Study Guide

Watership Down Power

By Richard Adams

Power

"I'm sick and tired of it," he said. "It's the same all the time. 'These are my claws, so this is my cowslip.' 'These are my teeth, so this is my burrow.' I'll tell you, if ever I get into the Owsla, I'll treat outskirters with a bit of decency." (1.18)

In Sandleford Warren, power = strength. And we know this equation is accurate since we've just seen Toadflax and some other rabbit threaten Hazel and Fiver over some food. This is the simplest form of power—and the type that Hazel doesn't want to rely on in his ideal home.

And Frith called after him, 'El-ahrairah, your people cannot rule the world, for I will not have it so. All the world will be your enemy, Prince with a Thousand Enemies, and whenever they catch you, they will kill you. But first they must catch you, digger, listener, runner, prince with the swift warning. Be cunning and full of tricks and your people shall never be destroyed.' (6.8)

In the Blessing of El-ahrairah story, Frith (God) gives El-ahrairah a blessing—strong legs and a cute tail. But notice all the different skills and powers that Frith lists: digging and running are strength-based, but being "cunning and full of tricks" is all about cleverness. And since that type of power (brain-power) is in the same sentence as "your people shall never be destroyed," maybe Frith is saying that that's the most useful type of power.

"Now Bigwig's put their backs up, and they'll think they've got to go on because he makes them. I want them to go on because they can see it's the only thing to do. There are too few of us for giving orders and biting people." (11.4)

As we've said before, Bigwig doesn't make an awesome first impression on us reader. He's kind of a bully and he also won't stick out his little, rabbity neck for the small rabbits. And here's Hazel complaining that Bigwig has messed up by using strength to bully some rabbits rather than cleverness. (And we know Hazel is right because he's always right—as long as he agrees with Fiver.)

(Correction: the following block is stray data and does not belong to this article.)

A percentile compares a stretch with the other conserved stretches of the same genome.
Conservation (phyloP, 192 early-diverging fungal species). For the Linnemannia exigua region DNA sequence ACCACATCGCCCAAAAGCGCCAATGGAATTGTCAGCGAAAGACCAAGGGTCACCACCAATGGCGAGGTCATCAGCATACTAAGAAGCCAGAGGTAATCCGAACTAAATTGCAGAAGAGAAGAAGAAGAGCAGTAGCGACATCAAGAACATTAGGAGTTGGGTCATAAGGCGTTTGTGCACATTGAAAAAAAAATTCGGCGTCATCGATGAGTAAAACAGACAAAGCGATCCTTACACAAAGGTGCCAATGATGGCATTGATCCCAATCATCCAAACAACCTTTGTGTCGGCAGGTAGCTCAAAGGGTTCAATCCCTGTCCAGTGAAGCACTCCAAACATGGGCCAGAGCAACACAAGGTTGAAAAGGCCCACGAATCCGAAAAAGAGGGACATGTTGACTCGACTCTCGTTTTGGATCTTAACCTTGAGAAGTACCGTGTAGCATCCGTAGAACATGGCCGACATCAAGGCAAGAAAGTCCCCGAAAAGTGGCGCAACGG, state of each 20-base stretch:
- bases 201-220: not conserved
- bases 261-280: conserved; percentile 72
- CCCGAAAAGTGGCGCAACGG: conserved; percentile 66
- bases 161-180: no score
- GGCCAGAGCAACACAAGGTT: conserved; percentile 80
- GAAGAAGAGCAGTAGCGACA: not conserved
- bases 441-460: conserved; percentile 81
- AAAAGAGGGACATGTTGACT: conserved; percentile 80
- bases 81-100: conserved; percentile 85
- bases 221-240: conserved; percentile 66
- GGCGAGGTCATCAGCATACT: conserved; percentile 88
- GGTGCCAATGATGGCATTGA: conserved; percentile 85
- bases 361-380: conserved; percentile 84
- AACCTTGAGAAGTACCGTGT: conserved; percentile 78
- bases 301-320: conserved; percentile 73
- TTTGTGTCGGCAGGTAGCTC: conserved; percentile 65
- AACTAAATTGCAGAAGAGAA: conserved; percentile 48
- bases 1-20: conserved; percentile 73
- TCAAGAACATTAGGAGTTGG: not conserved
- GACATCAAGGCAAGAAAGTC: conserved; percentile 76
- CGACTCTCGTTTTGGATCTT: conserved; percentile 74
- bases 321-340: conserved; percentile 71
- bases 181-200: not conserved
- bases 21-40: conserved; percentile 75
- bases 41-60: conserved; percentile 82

They were all in no doubt that Dandelion had done them credit. Ever since their arrival most of them had felt out of their depth among these magnificent, well-fed strangers, with their detached manners, their Shapes on the wall, their elegance, their adroit evasion of almost all questions—above all, their fits of un-rabbitlike melancholy. Now, their own storyteller had shown that they were no mere bunch of tramps. (16.4)

What's better than strength? The ability to tell stories. Okay, that might not sound like a great power (or superpower), but look at how Dandelion's storytelling power gets all Hazel's friends to feel better about themselves. In other scenes, Dandelion's art will inspire Hazel's rabbits with some ideas for tricks. So it's actually not a bad power to have.

Hazel's anxiety and the reason for it were soon known to all the rabbits and there was not one who did not realize what they were up against. There was nothing very startling in what he had said. He was simply the one—as a Chief Rabbit ought to be—through whom a strong feeling, latent throughout the warren, had come to the surface. (23.117)

We may think of the boss as the one with the most power, but with rabbits, it's a different story. Or at least, with Hazel, it's not about forcing his power onto other rabbits. In fact, it's almost the reverse: his power is that he channels the rabbits' feeling. It's like total democracy.